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When mammoths and other now-extinct megafauna roamed the Earth, there was apparently more earth to roam. Around 8,000 years ago, a piece of land sank to the bottom of the ocean. This was Doggerland. Mammoths and humans (and whatever else was migrating with them) from the European continent used to cross it to reach the British Isles until it ended up forever sinking into the ocean like the mythical realm of Atlantis.
Cave art on fragments of stone that surfaced in Les Varines, Jersey, Channel Islands, are now revealing the journey across Doggerland and bringing 15,000-year-old snapshots of the lives of the Magdalenian people, who traveled there during the Late Ice Age, back to life.
Not much art from this period has been found in Britain. The settlement of Jersey and other parts of the British Isles by the Magdalenians, hunter-gatherers who were the last Paleolithic culture in Europe, was only temporary, but these engravings on stone plaquettes, or stones with one flat surface that is ideal for this kind of thing, are now believed to be the oldest known evidence of artistic expression in the British Isles.
“There is a limited range of art known from this region, possibly associated with only fleeting occupation of Britain during this period,” said archaeologist Chantel Connoller, who co-authored a study recently published in PLOS ONE, adding that the stone engravings “provide new evidence for technologies of abstract mark-making, and their significance within the lives of people on the edge of the Magdalenian world.”
It was sci-fi luminary H.G. Wells who first suggested the existence of Doggerland in A Story of the Stone Age when he wasn’t writing about about time machines or invisible men. Glacial melt during the last Ice Age eventually drowned the land bridge until nothing was left but an island that also eventually sank. The seasonal migrations of mammoths and other wildlife that Wells described could explain the animals engraved in stone, whose ghosts started to take shape as these fragments were separated from other artifacts and pieced together into an image of Magdalenian life. They also show a long-lost point of view. If these people had smartphones, these would have been the photos they took.
The pictures on the stone, which was fine-grained aplite (a type of microgranite) that was also very soft, were thought to have kicked up a lot of dust when they were first engraved and not intended to last. They were to the Magdalenians what a disappearing Snapchat post is to us.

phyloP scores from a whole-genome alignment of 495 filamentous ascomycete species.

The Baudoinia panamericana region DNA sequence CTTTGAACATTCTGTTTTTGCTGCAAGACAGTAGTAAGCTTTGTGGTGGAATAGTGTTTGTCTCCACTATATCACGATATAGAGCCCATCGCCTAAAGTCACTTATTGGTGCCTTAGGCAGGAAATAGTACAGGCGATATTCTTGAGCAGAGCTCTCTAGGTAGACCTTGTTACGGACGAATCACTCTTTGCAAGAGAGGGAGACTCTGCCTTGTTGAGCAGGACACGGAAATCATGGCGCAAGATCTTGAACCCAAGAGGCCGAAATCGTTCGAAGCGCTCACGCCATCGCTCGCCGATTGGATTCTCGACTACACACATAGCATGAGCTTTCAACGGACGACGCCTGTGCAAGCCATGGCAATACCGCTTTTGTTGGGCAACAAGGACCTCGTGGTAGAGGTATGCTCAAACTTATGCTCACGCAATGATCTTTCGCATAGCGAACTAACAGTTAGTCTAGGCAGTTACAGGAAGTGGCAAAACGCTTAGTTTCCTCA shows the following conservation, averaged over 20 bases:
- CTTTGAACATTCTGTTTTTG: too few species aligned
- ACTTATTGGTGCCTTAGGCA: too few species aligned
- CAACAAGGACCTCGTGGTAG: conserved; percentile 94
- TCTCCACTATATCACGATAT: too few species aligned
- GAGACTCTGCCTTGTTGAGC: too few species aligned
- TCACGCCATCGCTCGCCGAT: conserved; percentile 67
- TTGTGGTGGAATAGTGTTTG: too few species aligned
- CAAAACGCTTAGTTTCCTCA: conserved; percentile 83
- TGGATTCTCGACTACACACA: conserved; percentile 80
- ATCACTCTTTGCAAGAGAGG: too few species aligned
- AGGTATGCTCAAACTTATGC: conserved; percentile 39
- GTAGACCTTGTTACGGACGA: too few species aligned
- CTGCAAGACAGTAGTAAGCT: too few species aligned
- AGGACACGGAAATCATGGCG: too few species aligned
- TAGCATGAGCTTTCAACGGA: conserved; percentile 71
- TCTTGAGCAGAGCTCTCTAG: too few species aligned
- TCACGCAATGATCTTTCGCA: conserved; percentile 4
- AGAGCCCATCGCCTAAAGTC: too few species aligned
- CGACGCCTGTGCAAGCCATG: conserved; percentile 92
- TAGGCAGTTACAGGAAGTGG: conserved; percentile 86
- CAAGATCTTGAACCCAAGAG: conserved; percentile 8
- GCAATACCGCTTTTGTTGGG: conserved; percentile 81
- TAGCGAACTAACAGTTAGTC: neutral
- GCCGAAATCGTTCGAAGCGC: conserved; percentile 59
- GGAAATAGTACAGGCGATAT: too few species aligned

Some of the art on the plaquettes was abstract with no discernible meaning. Other drawings were of those migrating mammoths along with people and landscapes. Layered images made figures from multiple layers, sometimes hundreds of them, difficult to decipher, so they had to be examined under a microscope. Over 450 intersecting incisions were untangled from the engravings on one plaquette, with some lines interpreted as possibly zoomorphic. Investigating archaeologists figured out that these plaquettes must have been decorative as opposed to functional. They also found that the imagery fits in with that on other Magdalenian engravings found across Europe, many of which also have indecipherable designs whose meaning remains a mystery.
The same dilemma can be seen in the French cave of Grotte de Cusac, a Paleolithic burial site whose engravings of animals have been drawn over multiple times, suggesting multiple visitors to the dead. The drawings from Les Varines were supposedly from the realm of the living.
“Beyond the designs engraved upon them, the broader context of plaquette manufacture and discard throw light on the significance of art in the daily lives of Magdalenian groups. Plaquettes are a type of art with a complex life history, for which engraving often only reflects one stage in a complex sequence,” Conneller said.
So will people tens of thousands of years from now be looking at our Instagram photos the same way? Since they are on the internet and the internet is forever, they could be future relics.